View of old Tbilisi from Bethlehem Church

 

I stepped off the plane and went to get my suitcase at the Shota Rustaveli Tbilisi International Airport baggage claim. The airport was crowded with newly arrived passengers, and after a few minutes, the luggage efficiently swished in on the beltway. Stepping out into the crowd of people searching for their friends and relatives amongst the masses, I met the Georgian who had come to take me to my host family. As we drove through Tbilisi, he pointed out different areas and landmarks in the city, and he took a slightly longer route to show me more sites. Modern buildings were sharply lit against the dark night and shone as if it were mid-day. However, the older areas harbored cobbled streets, pre-Soviet architecture, and dim golden lamps, as if in a Dickens’ novel. My first impression of Georgia was a delightfully incongruous medley of Soviet apartments, modern sky-high structures of glass and metal, and centuries-old churches tucked into pockets here and there. While people scurried down side streets carrying groceries and returning home at the end of the day, in the car the kindly driver talked about his family to me in a mix of Georgian and Russian. Then, we arrived at my host family’s apartment, and I stepped out of the car to greet them.

Train station marketplace, Tbilisi
Train station marketplace, Tbilisi

According to legend, in the late 400s King Vakhtang Gorgasali took a hunting party out from the current capital of Kartli, Mtskheta. They had been travelling for a few days when the king released his falcon to catch a pheasant nearby. Both birds disappeared for a while, but the hunting party did not worry. Finally, Vakhtang Gorgasali took a party with him to search for his prize falcon and subsequent pheasant dinner. They discovered both birds dead in a boiling natural sulfur spring in the area of what is now central Tbilisi. The king ordered a city built on the spot, and made it the nation’s capital. In order to commemorate such a miraculous event as finding boiling water coming out of the ground, Vakhtang Gorgasali named the new city “Tbilisi,” stemming from the Georgian adjective for “warm,” “tbili” (თბილი). When I was told this story during a language class one morning, I learned two new words essential to its telling, pheasant (khokhobi, ხოხობი) and falcon (shevardeni, შევარდენი). Nowadays, these natural hot springs are the site of the city baths, where one can go to enjoy the company of friends, steaming water, and a good scrubbing.

The round domes of the Tbilisi baths
The round domes of the Tbilisi baths

I came to Georgia to study the Georgian language and all of its particularities. Here I would like to briefly introduce you to a few interesting facts about Georgian, and a basic grammatical structure so that you have the tools to create your own basic Georgian phrases. Georgian, part of the Kartvelian language group, emerged a few thousand years ago. While the writing, word usage, and structure has changed slightly over the years, Georgian in its original form is still intelligible to modern speakers. Imagine if the English of Beowulf were still in use today! Georgian, asides from having some fascinating, and equally challenging to pronounce, ejective consonants, is also famous for its consonant clusters. For example, the word brts’q’invale (ბრწყინვალე), which means “brilliant,” involves a cluster of four consonants, the ejectives being marked by the apostrophes. Let us begin our introduction with the two basic structures “How are you?” and the answer “I am well.” “How are you?”(formal) is “rogor khart?” (როგორ ხართ?). The response “I am well” is “k’argad var” (კარგად ვარ). Notice that in both instances the subject is left out, as the corresponding verb already clearly shows its owner. One last fun fact that I will leave you with in this short language lesson is that the word for glad, “mokharuli” (მოხარული), and the word for boiled, “mokharshuli” (მოხარშული), differ in Georgian by one consonant. Now you are close to being able to create the phrase, “Here is the boiled pheasant” (აქაა მოხარშული ხოხობი)!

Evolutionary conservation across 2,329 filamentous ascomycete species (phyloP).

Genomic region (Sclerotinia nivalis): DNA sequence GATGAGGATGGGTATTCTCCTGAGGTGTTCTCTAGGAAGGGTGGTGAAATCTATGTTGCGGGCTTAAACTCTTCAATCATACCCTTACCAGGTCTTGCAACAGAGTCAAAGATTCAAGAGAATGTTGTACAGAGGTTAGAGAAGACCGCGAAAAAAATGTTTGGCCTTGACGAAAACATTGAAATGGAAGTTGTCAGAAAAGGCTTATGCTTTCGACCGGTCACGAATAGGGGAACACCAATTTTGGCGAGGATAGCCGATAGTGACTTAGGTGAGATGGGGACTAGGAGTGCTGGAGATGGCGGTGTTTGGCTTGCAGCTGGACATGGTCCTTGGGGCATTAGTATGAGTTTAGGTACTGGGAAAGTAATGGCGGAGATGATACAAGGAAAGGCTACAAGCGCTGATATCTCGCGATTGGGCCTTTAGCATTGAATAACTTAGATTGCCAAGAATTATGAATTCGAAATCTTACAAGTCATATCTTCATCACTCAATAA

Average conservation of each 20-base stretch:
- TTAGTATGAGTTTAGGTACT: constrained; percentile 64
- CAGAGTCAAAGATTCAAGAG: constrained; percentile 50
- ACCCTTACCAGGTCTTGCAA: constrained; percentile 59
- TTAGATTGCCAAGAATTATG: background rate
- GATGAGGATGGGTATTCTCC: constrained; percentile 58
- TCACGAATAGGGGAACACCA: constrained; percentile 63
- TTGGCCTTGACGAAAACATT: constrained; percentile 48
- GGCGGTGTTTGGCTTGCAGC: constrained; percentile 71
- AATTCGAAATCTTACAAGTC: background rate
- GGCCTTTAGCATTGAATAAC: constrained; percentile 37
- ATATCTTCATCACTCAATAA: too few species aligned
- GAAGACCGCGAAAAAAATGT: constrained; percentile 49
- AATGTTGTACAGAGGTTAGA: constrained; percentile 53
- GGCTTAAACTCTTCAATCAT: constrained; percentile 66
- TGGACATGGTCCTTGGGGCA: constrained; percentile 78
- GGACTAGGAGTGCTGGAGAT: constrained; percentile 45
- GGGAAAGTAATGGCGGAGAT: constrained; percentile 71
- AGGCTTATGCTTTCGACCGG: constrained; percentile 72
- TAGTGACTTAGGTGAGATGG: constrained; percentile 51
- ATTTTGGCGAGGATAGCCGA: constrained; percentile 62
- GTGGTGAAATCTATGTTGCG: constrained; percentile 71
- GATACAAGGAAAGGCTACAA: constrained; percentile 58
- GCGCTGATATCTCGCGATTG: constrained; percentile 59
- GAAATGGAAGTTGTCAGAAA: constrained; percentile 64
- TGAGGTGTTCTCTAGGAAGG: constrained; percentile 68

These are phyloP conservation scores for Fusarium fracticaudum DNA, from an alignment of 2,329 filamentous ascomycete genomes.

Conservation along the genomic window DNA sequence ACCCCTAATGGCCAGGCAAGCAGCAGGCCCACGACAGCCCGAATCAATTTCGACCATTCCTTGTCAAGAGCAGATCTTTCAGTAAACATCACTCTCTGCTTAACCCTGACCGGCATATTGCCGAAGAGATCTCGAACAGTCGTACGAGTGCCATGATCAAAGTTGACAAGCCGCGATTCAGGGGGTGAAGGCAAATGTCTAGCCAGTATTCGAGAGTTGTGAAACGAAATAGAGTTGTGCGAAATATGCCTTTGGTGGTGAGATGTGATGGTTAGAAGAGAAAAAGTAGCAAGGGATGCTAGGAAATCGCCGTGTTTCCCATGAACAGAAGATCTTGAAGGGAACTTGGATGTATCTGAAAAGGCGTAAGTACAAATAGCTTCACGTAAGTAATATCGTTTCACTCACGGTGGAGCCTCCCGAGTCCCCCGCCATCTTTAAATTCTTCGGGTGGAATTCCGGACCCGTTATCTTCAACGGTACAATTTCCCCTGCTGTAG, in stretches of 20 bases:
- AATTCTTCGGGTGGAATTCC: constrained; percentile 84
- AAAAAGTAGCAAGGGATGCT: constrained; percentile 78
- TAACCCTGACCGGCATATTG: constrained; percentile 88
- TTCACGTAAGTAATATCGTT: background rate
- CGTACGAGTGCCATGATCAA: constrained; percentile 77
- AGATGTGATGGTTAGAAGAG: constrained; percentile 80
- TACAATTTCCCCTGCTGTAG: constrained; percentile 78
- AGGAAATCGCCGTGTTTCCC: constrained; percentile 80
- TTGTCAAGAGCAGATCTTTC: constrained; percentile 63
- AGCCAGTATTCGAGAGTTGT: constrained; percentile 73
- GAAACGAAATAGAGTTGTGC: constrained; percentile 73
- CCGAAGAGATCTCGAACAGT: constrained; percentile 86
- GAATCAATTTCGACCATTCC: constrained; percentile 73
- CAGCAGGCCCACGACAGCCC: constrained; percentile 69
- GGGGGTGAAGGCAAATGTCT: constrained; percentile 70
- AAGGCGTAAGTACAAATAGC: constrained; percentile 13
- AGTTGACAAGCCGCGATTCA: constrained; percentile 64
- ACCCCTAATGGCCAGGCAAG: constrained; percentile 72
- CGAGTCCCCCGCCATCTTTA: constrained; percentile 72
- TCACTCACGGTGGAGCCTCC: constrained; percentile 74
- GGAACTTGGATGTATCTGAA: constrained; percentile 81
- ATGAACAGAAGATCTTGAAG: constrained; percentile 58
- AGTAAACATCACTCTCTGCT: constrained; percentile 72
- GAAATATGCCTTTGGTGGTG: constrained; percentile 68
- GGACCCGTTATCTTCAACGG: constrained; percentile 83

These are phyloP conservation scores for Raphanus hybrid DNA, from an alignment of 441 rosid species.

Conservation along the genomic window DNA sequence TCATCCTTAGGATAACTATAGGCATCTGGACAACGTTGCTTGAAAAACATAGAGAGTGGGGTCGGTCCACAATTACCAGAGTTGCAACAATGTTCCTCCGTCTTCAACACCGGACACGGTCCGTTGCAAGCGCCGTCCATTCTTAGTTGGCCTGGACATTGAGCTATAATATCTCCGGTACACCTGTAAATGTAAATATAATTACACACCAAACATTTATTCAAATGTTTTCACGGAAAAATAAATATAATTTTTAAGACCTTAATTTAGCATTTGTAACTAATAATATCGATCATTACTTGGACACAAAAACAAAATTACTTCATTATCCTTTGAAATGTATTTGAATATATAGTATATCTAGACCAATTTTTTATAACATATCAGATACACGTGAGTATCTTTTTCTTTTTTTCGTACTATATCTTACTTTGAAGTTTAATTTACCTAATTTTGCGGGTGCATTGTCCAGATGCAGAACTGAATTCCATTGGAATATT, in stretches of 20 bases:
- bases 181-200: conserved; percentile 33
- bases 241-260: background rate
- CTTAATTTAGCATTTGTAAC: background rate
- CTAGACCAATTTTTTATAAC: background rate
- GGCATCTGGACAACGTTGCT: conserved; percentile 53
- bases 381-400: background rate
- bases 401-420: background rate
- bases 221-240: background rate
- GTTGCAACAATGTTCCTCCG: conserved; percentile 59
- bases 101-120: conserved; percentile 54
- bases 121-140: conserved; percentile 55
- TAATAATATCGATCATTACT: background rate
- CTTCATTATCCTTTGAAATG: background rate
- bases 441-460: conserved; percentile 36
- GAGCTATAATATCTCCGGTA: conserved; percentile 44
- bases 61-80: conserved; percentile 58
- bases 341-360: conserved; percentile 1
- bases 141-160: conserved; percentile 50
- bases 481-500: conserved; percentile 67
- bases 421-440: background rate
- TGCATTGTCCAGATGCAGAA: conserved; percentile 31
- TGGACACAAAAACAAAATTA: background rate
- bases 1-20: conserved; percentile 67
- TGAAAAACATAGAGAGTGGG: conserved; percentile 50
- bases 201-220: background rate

A quote by poet Shota Rustaveli on the route to Q’azbegi
A quote by poet Shota Rustaveli on the route to Q’azbegi

While my main objective in Georgia was language and culture study, I also investigated what it means to different people to be Georgian. The answers of the various Tbilisi locals I spoke with were unanimously positive towards their country. Of course, not everybody listed the exact same qualities or combination of qualities of innate “Georgianness.” To some, being Georgian involved a deep connection with the land itself. To others, it was having Georgian as a birth language. Some said it was growing up in Georgia. A few named a connection to Orthodoxy as being part of what makes a Georgian a Georgian. Others referenced knowing and singing Georgian folk songs. Various people said it was about being part of thousands of years of history. A couple of people of people said that a deep part of being Georgian was staying intact as a people over centuries of invasion and territorial infringement. One unifying sentiment of “Georgianness,” despite differing opinions on how to achieve this, was that Georgia and being Georgian is all about being welcoming, embracing friends, family, and bringing outsiders in. Among such variety as a market-stall lady, a taxi driver, a communist, a tour guide, an architect, a university student, and a mother, innate Georgian hospitality was always at the top of the list. I would like to add that, from an outsider’s perspective, the tales of Georgian warmth are no myth but certain reality.

Myself and peer mentor Natia’s polylingual son at Tbilisi Sea
Myself and peer mentor Natia’s polylingual son at Tbilisi Sea

Sofia Bachman is a rising second-year MAERES student. She is spending the summer studying Georgian in Tbilisi with American Councils.